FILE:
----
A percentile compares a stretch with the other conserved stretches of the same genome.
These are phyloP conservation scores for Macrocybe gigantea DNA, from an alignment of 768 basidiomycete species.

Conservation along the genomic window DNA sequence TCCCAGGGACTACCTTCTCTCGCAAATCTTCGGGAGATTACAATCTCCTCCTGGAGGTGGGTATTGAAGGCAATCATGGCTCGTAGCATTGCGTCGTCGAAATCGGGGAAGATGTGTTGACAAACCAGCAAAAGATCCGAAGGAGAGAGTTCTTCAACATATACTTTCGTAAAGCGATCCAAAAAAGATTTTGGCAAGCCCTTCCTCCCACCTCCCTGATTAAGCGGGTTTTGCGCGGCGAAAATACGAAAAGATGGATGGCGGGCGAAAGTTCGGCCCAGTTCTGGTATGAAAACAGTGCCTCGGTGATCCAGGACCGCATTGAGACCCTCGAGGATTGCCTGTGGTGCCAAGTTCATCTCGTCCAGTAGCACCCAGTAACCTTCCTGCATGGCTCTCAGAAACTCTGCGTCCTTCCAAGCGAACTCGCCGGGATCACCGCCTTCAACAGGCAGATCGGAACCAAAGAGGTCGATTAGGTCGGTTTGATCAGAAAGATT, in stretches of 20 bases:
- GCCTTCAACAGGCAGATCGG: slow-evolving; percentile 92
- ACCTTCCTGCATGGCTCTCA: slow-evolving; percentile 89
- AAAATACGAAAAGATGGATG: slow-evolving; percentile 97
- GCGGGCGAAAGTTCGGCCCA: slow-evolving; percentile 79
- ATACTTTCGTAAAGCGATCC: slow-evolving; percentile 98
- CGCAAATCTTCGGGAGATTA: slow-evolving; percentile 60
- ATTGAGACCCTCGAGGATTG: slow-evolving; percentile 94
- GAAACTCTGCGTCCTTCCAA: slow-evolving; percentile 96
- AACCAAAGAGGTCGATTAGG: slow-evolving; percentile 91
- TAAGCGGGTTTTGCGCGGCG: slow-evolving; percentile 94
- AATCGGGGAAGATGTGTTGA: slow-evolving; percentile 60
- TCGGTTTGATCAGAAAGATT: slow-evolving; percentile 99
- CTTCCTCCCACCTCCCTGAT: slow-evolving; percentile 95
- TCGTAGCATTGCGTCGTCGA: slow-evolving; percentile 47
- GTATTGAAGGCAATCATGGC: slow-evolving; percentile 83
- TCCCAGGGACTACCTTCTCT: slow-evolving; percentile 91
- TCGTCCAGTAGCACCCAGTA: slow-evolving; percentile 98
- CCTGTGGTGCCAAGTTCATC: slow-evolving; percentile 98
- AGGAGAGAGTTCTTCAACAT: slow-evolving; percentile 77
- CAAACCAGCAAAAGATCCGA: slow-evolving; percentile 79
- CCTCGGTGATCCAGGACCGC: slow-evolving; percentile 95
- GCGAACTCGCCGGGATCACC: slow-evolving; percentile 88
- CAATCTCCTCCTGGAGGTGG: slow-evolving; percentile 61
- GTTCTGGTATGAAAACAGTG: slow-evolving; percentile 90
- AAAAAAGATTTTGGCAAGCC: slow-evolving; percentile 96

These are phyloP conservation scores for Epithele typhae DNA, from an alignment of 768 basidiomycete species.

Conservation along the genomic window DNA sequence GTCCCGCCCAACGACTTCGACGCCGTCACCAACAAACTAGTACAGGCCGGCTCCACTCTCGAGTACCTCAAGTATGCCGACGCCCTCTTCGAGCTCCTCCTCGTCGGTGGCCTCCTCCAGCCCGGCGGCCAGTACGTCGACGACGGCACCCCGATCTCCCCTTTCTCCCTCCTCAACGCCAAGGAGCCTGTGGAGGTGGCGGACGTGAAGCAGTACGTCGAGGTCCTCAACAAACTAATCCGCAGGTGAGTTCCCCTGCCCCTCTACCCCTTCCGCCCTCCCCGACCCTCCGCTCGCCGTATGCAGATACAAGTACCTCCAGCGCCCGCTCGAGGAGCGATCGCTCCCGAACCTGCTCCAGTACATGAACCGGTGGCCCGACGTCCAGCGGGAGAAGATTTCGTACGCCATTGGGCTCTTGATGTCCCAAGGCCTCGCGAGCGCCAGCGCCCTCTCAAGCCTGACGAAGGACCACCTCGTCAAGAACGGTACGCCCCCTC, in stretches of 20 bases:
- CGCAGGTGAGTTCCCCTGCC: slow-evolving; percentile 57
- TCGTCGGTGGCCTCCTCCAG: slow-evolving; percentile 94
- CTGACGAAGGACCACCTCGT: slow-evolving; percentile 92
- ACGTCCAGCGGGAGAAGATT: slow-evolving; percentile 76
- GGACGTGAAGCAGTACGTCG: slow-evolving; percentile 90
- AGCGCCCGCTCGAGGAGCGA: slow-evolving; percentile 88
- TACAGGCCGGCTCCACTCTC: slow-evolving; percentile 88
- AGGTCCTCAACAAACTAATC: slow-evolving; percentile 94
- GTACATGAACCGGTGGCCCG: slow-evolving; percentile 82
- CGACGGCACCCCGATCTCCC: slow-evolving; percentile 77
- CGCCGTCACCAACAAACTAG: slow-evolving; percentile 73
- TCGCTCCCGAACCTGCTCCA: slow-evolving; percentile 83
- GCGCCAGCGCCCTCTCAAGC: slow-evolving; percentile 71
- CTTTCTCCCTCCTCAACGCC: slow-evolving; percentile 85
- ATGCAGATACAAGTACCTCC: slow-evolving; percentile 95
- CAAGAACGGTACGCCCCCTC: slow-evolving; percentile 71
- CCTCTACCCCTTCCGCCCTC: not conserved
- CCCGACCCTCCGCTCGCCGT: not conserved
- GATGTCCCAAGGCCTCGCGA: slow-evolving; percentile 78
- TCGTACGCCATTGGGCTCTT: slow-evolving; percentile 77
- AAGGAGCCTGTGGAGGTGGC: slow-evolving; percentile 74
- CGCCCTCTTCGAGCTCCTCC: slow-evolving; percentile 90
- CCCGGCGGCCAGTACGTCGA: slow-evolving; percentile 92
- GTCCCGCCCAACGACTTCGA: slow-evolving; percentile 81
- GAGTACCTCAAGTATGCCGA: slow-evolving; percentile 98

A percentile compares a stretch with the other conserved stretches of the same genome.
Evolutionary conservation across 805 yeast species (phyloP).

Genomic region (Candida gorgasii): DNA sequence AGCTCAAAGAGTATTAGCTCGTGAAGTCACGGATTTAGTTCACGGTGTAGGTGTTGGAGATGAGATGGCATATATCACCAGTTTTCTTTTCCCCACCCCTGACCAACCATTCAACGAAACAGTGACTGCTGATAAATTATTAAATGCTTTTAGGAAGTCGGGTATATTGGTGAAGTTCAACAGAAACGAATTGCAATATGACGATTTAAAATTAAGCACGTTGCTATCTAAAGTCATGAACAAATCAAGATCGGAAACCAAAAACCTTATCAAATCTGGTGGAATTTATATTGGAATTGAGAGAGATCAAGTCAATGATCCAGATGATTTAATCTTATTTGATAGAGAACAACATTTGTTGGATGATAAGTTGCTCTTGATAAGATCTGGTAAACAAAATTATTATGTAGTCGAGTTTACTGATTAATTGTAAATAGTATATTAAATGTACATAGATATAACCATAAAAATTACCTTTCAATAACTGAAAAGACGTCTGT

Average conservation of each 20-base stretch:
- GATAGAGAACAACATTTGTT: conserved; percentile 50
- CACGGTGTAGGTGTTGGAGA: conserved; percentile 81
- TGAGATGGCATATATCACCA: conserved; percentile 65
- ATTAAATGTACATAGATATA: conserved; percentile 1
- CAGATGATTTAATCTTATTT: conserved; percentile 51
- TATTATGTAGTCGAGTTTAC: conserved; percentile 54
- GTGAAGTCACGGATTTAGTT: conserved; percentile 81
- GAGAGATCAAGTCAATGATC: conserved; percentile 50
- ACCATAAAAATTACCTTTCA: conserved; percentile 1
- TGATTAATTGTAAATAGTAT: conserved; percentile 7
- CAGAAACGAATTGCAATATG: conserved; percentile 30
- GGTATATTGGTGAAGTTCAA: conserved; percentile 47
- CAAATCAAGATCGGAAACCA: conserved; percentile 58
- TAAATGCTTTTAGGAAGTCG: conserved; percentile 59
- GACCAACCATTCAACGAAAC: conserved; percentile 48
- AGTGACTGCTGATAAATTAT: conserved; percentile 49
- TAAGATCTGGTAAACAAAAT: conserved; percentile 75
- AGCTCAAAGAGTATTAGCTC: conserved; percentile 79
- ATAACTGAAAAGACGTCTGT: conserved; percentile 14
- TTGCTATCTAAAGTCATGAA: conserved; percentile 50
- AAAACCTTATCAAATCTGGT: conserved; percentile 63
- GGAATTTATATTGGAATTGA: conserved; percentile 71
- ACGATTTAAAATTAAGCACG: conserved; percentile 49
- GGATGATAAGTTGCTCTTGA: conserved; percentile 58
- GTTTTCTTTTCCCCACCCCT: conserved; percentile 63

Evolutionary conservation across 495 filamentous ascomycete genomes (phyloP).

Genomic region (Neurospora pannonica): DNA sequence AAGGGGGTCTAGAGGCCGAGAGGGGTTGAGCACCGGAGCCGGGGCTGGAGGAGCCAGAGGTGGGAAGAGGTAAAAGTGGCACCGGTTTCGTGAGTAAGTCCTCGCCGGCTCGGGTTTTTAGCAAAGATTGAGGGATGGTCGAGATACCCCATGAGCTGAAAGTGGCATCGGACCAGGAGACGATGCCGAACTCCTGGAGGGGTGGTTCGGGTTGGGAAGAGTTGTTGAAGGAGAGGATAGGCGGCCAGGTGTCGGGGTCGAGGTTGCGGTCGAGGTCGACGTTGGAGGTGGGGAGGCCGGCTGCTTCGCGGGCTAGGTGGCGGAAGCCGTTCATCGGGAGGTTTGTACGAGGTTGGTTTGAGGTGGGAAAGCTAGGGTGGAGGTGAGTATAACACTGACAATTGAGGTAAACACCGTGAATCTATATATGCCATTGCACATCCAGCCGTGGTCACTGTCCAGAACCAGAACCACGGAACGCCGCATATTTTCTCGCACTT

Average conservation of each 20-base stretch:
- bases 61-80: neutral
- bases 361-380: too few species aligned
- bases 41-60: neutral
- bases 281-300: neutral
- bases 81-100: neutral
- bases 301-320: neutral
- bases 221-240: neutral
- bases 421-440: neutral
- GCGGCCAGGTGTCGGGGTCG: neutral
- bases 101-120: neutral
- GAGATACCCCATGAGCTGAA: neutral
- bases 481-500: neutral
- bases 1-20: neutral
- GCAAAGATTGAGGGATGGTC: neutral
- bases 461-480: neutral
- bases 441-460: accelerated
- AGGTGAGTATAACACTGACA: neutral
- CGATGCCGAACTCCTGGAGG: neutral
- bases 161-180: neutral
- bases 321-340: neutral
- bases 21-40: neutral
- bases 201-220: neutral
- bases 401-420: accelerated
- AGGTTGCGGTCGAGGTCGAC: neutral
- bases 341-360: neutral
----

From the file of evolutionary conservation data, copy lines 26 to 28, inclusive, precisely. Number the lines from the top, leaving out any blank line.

- CAATCTCCTCCTGGAGGTGG: slow-evolving; percentile 61
- GTTCTGGTATGAAAACAGTG: slow-evolving; percentile 90
- AAAAAAGATTTTGGCAAGCC: slow-evolving; percentile 96